A National Happiness Index?



Currently, the principal indicator used to gauge a nation’s prosperity is its GDP (Gross Domestic Product*), an index of economic development often considered to reflect quality of life and happiness. But, as a sole indicator of wellbeing, GDP has many drawbacks: as an aggregate index, it does not depict the division of resources among a nation’s inhabitants, the national resource-base available to the economy or the range of facets that determine an individual’s quality of life.



For example, GDP does not gauge activities that are unrelated to financial expenses,

yet which bear upon the welfare of individuals and societies. These include such varied aspects as social contacts, public confidence, household activities, volunteering and nature trips. Acquiring a comprehensive picture requires a complementary system of indices that take additional environmental and social factors into account.



To more accurately evaluate its people’s level of personal satisfaction and wellbeing, Israel recently joined the other OECD nations in developing a comprehensive new index,

which includes measures of quality of life, sustainability, and national resilience.

Along with economic indicators it also considers environmental factors such as infrastructures, biodiversity, land resources and waste treatment,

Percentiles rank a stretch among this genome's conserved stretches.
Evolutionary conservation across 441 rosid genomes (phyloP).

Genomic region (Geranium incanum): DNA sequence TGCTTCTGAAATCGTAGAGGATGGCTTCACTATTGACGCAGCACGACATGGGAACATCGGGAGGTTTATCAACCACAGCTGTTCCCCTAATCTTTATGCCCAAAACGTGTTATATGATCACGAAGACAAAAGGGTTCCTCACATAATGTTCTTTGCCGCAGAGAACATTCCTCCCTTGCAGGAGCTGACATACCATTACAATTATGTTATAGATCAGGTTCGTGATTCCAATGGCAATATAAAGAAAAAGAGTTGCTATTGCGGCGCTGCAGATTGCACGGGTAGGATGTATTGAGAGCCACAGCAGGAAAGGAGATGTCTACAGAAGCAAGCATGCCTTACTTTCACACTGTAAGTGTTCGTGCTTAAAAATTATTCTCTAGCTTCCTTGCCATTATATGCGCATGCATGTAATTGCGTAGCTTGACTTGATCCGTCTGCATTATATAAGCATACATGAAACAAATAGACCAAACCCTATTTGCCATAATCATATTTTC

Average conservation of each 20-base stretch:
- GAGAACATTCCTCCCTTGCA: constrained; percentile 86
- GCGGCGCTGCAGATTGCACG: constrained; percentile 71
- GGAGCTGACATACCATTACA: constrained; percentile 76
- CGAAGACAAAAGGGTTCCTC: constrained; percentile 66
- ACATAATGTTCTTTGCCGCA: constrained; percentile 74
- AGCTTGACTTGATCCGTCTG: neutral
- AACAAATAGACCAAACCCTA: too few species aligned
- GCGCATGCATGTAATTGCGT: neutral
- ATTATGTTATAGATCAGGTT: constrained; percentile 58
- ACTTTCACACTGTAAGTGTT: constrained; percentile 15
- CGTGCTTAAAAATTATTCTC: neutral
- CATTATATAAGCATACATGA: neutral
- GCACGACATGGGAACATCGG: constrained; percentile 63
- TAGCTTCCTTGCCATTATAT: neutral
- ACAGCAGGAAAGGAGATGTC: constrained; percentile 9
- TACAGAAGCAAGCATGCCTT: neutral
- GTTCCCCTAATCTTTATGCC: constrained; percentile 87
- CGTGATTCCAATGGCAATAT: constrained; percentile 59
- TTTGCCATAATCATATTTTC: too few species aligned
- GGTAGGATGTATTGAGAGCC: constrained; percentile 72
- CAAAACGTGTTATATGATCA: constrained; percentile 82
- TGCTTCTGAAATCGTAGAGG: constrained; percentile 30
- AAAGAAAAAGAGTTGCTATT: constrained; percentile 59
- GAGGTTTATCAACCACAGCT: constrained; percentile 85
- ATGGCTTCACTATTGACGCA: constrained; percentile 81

as well as social indicators such as healthcare expenses, life expectancy,

education, volunteering and civic involvement.

Published this month, the first report depicts the current quality of life in Israel.



The findings reveal significant room for improvement.

From the environmental standpoint, for example: Israel's average amount of waste per person (1.71 kilograms per day) is higher than the OECD average (1.43 kg. per day); Israel recycles only 18.1% of this waste; and, the percentage of renewable energy from all energy sources in sun-drenched Israel stands at less than 1%, while the OECD average is 21% (12.5% in the USA).



However, the report does include encouraging news regarding the trend toward including indices of sustainability in decision-making and in assisting governmental bodies in developing a comprehensive picture of national assets and public resources. As a small country with rapid population growth, the burden on Israel's scarce natural resources will only increase, making proper long-term resource management crucial. Can today’s quality of life be maintained over the long-run? Will current social and economic development come at the expense of future generations or the nation’s limited resource-base? Relating to indicators of sustainability will enable a more prudent, data-based dialogue that considers the inheritance today’s decision-makers will leave behind for future generations and the way in which it will be divided among the population.



The report’s findings are an important tool for everyone involved in deciding on matters of quality of life and sustainable socio-economic development. To read more about the report, visit the web site of the Ministry for Environmental Protection.


*Gross Domestic Product expresses the monetary value of all products and services produced by a nation